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Optimizing the Efficiency of the United States Organ Allocation System through Region Reorganization

Kong, Nan (2006) Optimizing the Efficiency of the United States Organ Allocation System through Region Reorganization. Doctoral Dissertation, University of Pittsburgh. (Unpublished)

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Allocating organs for transplantation has been controversial in the United States for decades. Two main allocation approaches developed in the past are (1) to allocate organs to patients with higher priority at the same locale; (2) to allocate organs to patients with the greatest medical need regardless of their locations. To balance these two allocation preferences, the U.S. organ transplantation and allocation network has lately implemented a three-tier hierarchical allocation system, dividing the U.S. into 11 regions, composed of 59 Organ Procurement Organizations (OPOs). At present, an procured organ is offered first at the local level, and then regionally and nationally. The purpose of allocating organs at the regional level is to increase the likelihood that a donor-recipient match exists, compared to the former allocation approach, and to increase the quality of the match, compared to the latter approach. However, the question of which regional configuration is the most efficient remains unanswered. This dissertation develops several integer programming models to find the most efficient set of regions. Unlike previous efforts, our model addresses efficient region design for the entire hierarchical system given the existing allocation policy. To measure allocation efficiency, we use the intra-regional transplant cardinality. Two estimates are developed in this dissertation. One is a population-based estimate; the other is an estimate based on the situation where there is only one waiting list nationwide. The latter estimate is a refinement of the former one in that it captures the effect of national-level allocation and heterogeneity of clinical and demographic characteristics among donors and patients. To model national-level allocation, we apply a modeling technique similar to spill-and-recapture in the airline fleet assignment problem. A clinically based simulation model is used in this dissertation to estimate several necessary parameters in the analytic model and to verify the optimal regional configuration obtained from the analytic model. The resulting optimal region design problem is a large-scale set-partitioning problem in whichthere are too many columns to handle explicitly. Given this challenge, we adapt branch and price in this dissertation. We develop a mixed-integer programming pricing problem that is both theoretically and practically hard to solve. To alleviate this existing computational difficulty, we apply geographic decomposition to solve many smaller-scale pricing problems based on pre-specified subsets of OPOs instead of a big pricing problem. When solving each smaller-scale pricing problem, we also generate multiple ``promising' regions that are not necessarily optimal to the pricing problem. In addition, we attempt to develop more efficient solutions for the pricing problem by studying alternative formulations and developing strong valid inequalities. The computational studies in this dissertation use clinical data and show that (1) regional reorganization is beneficial; (2) our branch-and-price application is effective in solving the optimal region design problem.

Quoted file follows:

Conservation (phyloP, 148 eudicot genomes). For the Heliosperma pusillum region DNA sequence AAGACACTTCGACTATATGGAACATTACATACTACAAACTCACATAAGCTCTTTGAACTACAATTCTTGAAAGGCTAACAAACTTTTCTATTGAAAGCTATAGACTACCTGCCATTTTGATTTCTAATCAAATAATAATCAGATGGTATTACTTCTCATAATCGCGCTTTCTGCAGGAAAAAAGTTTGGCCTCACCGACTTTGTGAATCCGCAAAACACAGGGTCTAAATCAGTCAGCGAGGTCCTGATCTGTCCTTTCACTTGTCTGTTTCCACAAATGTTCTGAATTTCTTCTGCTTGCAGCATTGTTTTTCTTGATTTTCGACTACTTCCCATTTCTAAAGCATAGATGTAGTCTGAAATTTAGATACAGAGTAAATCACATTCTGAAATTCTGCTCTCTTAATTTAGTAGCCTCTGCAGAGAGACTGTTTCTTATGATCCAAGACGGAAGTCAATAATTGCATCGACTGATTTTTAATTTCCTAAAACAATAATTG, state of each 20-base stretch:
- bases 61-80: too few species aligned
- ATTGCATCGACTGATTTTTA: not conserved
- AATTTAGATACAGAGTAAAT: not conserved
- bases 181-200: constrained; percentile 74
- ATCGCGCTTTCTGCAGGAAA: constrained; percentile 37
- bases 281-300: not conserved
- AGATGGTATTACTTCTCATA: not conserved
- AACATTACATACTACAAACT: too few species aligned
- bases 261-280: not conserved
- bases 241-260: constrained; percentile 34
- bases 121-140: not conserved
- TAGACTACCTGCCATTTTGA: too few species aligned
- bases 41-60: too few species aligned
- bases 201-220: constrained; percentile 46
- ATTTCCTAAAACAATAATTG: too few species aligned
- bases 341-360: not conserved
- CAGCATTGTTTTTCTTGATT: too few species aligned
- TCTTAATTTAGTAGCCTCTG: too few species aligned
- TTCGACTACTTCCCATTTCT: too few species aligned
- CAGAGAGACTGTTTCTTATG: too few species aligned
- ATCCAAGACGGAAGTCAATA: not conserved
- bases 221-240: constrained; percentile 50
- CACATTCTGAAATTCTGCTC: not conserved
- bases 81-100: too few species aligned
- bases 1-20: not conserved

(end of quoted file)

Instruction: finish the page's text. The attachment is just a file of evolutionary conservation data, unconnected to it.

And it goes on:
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Item Type: University of Pittsburgh ETD
Status: Unpublished
CreatorsEmailPitt UsernameORCID
ETD Committee:
TitleMemberEmail AddressPitt UsernameORCID
Committee ChairSchaefer, Andrew Jschaefer@ie.pitt.eduSCHAEFER
Committee CoChairHunsaker,
Committee MemberRajgopal, Jayantrajgopal@engr.pitt.eduGUNNER1
Committee MemberRoberts, Mark Srobertsm@upmc.eduMROBERTS
Committee MemberMirchandani, Prakashpmirchan@katz.pitt.eduPMIRCHAN
Date: 2 June 2006
Date Type: Completion
Defense Date: 18 November 2005
Approval Date: 2 June 2006
Submission Date: 6 December 2005
Access Restriction: No restriction; Release the ETD for access worldwide immediately.
Institution: University of Pittsburgh
Schools and Programs: Swanson School of Engineering > Industrial Engineering
Degree: PhD - Doctor of Philosophy
Thesis Type: Doctoral Dissertation
Refereed: Yes
Uncontrolled Keywords: Branch and Price; Column Generation; Health Care Resource Allocation; Integer Programming; Organ Transplantation and Allocation; Set Partitioning; Valid Inequality
Other ID:, etd-12062005-001321
Date Deposited: 10 Nov 2011 20:08
Last Modified: 19 Dec 2016 14:37


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